So if the deterministic project plan says step 2 averages 15 hours, then we have to add our risk component. The probability of step 2 may be bounded by 11 hours (so called lower limit) to 19 hours (so called upper limit) with our most likely time of 15 hours. So we might use a triangular probability distribution to represent this since that may be all we have for estimating the times for step 2. The computer then assigns the input hours for step 2 randomly somewhere between 11-19 hours. Simple enough.
Let’s consider a training example, what if step 6 in the courseware development process involves the use of a 3D immersive environment for learning. Building this involves using game engines, motion capture, modeling of the environment in which the learners will work and train. Perhaps we have lots of historical data on what it takes to create avatar animations by hand, manually key framing. Let’s say we rented a motion capture studio to gather data on using the motion capture production pipeline to create the same avatar animations. Monte Carlo lets us run many more experiments than our budget allows to validate that mocap is faster than manual key framing. So now we can convince the company to buy motion capture equipment. Or if we already have the mocap studio in place, the data allows us to add in complexities and uncertainty for the post capture session clean up steps that vary depending on how often and how the actors obstructed the camera’s view of the markers on their suits. Marker occlusions can take a lot of time to clean up. We could use Monte Carlo simulation to estimate the best number of cameras for a 4-actor capture volume, for example.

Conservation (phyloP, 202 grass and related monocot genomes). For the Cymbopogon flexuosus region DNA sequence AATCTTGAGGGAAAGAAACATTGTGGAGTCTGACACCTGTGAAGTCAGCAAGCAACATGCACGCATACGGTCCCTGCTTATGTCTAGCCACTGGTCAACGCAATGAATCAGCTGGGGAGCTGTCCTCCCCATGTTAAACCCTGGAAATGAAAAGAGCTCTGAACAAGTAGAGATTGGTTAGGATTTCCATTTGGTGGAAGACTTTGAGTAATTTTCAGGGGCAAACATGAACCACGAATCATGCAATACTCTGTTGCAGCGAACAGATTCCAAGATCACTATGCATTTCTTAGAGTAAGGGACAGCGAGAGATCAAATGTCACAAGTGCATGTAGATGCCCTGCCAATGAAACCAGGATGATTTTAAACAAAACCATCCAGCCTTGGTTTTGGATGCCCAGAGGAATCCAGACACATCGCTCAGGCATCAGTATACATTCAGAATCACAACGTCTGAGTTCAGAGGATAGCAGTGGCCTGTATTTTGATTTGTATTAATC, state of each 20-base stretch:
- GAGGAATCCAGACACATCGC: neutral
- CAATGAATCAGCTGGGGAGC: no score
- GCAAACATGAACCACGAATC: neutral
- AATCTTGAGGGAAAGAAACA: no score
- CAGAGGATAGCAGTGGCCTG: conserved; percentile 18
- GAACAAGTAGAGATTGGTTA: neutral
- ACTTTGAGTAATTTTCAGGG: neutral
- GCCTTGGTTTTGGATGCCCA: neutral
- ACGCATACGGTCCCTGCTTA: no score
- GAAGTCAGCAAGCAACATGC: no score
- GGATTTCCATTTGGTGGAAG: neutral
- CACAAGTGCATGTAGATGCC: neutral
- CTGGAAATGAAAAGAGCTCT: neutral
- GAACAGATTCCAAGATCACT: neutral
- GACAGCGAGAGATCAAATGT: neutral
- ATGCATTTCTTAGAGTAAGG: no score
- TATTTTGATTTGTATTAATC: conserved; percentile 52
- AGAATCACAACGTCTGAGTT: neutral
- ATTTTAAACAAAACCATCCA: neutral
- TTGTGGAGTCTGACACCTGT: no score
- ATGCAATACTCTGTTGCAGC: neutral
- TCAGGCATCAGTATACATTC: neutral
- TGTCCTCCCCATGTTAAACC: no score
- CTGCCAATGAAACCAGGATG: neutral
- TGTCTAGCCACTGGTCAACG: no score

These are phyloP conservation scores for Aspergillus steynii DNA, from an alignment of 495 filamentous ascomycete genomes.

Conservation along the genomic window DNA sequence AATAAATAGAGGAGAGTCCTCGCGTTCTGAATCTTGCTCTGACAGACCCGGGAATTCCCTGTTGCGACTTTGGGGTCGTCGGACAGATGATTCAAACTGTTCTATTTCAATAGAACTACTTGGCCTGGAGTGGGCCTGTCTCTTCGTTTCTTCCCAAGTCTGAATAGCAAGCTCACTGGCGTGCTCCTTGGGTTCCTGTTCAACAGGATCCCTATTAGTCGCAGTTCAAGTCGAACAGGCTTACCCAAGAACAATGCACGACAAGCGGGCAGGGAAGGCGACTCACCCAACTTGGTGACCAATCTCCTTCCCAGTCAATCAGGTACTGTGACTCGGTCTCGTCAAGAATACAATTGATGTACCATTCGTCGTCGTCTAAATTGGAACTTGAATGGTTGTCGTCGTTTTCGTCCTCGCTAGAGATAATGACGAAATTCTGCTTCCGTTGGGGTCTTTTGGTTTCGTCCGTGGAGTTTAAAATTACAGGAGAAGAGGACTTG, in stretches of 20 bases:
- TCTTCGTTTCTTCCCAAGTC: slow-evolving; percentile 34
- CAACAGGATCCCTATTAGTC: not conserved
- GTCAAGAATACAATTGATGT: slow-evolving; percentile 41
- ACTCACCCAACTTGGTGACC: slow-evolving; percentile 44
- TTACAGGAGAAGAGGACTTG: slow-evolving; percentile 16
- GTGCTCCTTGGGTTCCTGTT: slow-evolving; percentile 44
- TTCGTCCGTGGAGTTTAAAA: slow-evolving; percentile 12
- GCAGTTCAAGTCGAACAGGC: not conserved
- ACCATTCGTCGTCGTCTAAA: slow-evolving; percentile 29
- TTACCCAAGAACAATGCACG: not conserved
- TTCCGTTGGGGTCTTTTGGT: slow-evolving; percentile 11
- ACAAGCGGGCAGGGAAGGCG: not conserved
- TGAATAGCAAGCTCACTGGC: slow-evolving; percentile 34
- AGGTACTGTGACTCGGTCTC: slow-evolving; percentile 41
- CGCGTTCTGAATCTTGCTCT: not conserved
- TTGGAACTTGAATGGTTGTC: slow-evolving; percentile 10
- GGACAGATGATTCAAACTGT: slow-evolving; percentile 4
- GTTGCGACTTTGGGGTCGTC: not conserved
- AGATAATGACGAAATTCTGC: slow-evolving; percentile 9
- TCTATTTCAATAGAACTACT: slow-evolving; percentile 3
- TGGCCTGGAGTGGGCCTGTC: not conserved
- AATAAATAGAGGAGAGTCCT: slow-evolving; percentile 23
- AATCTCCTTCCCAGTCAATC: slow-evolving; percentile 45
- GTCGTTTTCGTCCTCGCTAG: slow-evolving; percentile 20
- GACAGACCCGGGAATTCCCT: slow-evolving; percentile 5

And finally, we need to know the range of acceptable outputs. Here, I mean process cycle time, not the quality of the content or the effectiveness of the intervention.